Eurozone unemployment declined in November

Daniel Richards - MENA Economist
Published Date: 11 January 2022


  • Eurozone unemployment fell to 7.2% in November, down from 7.3% the previous month. This marks the lowest level since March 2020, when the Covid-19 pandemic first started to make a serious impact on the bloc’s economies, most notably Italy. Renewed high case loads (only in part due to the Omicron variant) seen through December, alongside some key economies such as Netherlands reintroducing restrictions on activity, could see the labour market recovery stall over the coming employment data prints. However, initial PMI surveys at least have so far painted a promising picture of labour market resilience in the bloc.
  • A blogpost published by the IMF yesterday cautioned emerging markets that they should be prepared to deal with any potential fallout from monetary tightening by the US Federal Reserve. The piece acknowledged that the current path of tightening was well signposted and impacts could be limited, but warned that more disorderly rate rises posed risks, especially to economies with ‘high public and private debt, foreign exchange exposures, and lower current-account balances.’
  • CPI inflation in Egypt rose to 5.9% y/y in December, compared to 5.6% the previous month. However, prices declined by -0.1% compared to the previous month, and given this, and the fact that the annual inflation rate remains well within the central bank’s target range, we anticipate that the overnight deposit rate will be left on hold at 8.25% at the first meeting of the year on February 3. All the same, with indications that developed market tightening will come sooner rather than later, we expect that the CBE will start to raise rates in the second quarter in order to maintain a robust interest rate differential.
  • Australian retail sales expanded 7.3% m/m in November, beating expectations of 3.6% and up from the previous month’s 4.9%. This was the fastest pace of expansion since May 2020, benefitting from a loosening of Covid-19 related restrictions. However, a renewed surge in cases in the interim period will likely have derailed this growth momentum.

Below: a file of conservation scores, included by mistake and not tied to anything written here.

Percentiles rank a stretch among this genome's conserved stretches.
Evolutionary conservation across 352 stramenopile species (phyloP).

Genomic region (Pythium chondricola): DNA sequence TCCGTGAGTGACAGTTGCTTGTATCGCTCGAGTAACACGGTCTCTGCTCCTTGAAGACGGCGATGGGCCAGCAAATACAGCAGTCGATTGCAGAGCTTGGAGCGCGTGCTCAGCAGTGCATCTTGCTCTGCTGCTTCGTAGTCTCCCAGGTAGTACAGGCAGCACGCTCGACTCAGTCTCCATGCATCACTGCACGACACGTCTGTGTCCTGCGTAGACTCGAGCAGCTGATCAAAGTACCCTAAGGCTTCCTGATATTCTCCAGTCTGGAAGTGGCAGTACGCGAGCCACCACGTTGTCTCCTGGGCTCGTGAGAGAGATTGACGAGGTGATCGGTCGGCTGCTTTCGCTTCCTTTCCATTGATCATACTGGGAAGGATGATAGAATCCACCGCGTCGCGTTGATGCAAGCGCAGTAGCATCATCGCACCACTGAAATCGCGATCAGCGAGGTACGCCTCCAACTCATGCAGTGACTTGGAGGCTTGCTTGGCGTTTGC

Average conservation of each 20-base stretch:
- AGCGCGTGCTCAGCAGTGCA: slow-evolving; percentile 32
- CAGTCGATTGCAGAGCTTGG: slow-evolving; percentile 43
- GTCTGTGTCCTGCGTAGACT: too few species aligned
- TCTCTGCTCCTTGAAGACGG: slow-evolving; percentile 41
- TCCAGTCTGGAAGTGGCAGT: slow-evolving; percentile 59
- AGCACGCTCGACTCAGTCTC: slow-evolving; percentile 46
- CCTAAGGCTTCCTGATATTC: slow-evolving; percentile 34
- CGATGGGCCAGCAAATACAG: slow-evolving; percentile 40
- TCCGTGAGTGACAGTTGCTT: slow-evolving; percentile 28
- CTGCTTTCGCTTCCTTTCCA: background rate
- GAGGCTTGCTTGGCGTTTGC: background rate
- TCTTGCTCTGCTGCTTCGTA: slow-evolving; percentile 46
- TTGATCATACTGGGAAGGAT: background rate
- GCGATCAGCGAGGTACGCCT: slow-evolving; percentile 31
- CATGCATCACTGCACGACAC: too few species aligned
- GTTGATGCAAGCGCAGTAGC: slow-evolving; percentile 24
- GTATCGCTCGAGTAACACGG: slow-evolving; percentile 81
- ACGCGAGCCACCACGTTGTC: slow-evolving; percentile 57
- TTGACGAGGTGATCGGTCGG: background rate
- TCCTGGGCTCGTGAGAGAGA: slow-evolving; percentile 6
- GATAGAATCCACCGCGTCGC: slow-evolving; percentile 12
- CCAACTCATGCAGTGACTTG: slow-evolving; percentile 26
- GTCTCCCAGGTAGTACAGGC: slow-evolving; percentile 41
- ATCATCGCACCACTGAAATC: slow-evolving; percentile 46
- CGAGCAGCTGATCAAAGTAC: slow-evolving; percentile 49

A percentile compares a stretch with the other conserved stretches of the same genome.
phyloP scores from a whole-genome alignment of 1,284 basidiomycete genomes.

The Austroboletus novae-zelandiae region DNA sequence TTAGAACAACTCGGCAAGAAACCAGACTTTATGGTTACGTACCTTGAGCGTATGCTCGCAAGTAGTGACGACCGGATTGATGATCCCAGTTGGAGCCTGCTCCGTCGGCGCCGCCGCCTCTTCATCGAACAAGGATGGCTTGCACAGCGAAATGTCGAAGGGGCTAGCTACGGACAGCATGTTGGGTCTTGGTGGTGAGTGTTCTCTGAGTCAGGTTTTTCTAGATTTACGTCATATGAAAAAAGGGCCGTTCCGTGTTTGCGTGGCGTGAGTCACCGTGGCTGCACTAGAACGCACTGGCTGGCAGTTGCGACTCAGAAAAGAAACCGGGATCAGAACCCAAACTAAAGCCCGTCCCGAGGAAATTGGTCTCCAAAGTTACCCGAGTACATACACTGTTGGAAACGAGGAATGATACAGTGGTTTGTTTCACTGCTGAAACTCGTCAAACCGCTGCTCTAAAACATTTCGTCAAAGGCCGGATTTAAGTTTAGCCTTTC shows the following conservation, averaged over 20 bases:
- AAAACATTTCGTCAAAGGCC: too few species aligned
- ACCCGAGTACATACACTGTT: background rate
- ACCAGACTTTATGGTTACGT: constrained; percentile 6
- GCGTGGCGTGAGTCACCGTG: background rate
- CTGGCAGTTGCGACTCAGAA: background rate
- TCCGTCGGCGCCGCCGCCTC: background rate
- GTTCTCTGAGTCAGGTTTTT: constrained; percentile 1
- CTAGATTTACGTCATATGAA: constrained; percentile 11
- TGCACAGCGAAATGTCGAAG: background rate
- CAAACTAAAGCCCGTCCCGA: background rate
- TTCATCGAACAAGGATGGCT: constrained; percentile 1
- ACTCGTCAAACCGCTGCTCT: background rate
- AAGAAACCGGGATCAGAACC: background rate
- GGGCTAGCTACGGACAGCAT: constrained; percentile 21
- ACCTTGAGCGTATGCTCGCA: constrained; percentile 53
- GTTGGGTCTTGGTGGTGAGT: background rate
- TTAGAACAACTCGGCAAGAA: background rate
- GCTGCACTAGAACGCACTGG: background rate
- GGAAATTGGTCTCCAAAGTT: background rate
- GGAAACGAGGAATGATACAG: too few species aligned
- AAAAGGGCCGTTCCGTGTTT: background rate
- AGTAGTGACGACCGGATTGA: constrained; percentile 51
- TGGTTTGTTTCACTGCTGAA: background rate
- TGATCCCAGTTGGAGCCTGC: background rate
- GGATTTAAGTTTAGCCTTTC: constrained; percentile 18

Today’s Economic Data and Events

11:00 Turkey current account balance, November. Forecast: -2.50bn TRY               

Fixed Income

  • US Treasuries whipsawed overnight despite little fundamental market to push bonds one way or the other. The market is likely waiting on the release of US CPI numbers for December out later this week to provide the next impetus for a move higher. After an initial bounce at the start of trading, 2yr USTs sold off over the rest of the day with yields pushing above 0.9% and closing up more than 3bps at 0.8944%. The 10yr UST yields broke above 1.8% twice before moving back lower and ended the day essentially flat at 1.7603%.
  • Fed chair Jerome Powell will provide commentary at his reappointment confirmation at the Senate Banking Committee later today, noting in some preliminary remarks that the Fed would “prevent higher inflation from becoming entrenched.”
  • Emerging market bonds endured another tough day as markets gear toward a much more hawkish rate cycle from the Federal Reserve in the US. An index of USD-denominated emerging market bonds fell by 0.3%, falling to its lowest level since the height of the pandemic in Q2 2020. In local currency markets, 10yr Turkish government bonds slumped with yields up 40bps overnight to 23.43% while South African bonds sold off with yields up 10bps to 9.958% and Indian bonds lost ground as well as yields ticked up around 5bps to 6.588%.


  • As rates markets price in the prospect of the Fed raising rates as early as March the dollar remains bid against peers. The DXY index added 0.3% overnight to close at 95.991 with gains coming on the back of a similar sized drop in EURUSD, down to 1.1326, while GBPUSD also ticked lower, by around 0.1% to 1.3577. JPY managed to extend its recovery for a fourth day running with USDJPY down by 0.3% to 115.20. 
  • Commodity currencies were broadly weaker with CAD leading the pack lower. USDCAD added 0.28% to 1.2679 while AUDUSD fell 0.15% to 0.7170 and NZDUSD closed down by 0.25% at 0.6762.


  • Asian equity markets for the most part did not take their cue from Friday’s sell-off in the US, but rather started the week on the front foot. Although South Korea’s KOSPI lost -1.0% and Japan’s Nikkei closed basically flat, the Hang Seng added 1.1% and the Shanghai Composite 1.3%, while in India both the Sensex and the Nifty added 1.1% by the end of day.
  • There was marked volatility in US markets yesterday but losses were pared towards the end of the session, and in the end the NASDAQ managed to close up 0.1%. Nevertheless, the tech and growth stock heavy index has struggled so far this year as rate hikes start to come into focus. The S&P 500 closed down -0.1% and the Dow Jones -0.5%.
  • There were also losses in Europe, with the CAC dropping -1.4%, the DAX -1.1% and the FTSE 100 closed down -0.5%.


  • Oil prices fell a second day running as some of the supply constraints that helped to bid the market higher at the turn of the year appear to be easing. Brent futures fell more than 1% to close at USD 80.87/b while WTI fell around 0.9% to USD 78.23/b.
  • Production in Libya has reportedly restored to up to 1m b/d after militant attacks disrupted flows and output over the last few weeks. Elsewhere Iran’s foreign ministry pushed back on the chances of a temporary deal being agreed on the country’s nuclear programme and would look for uninterrupted ability to export crude oil.

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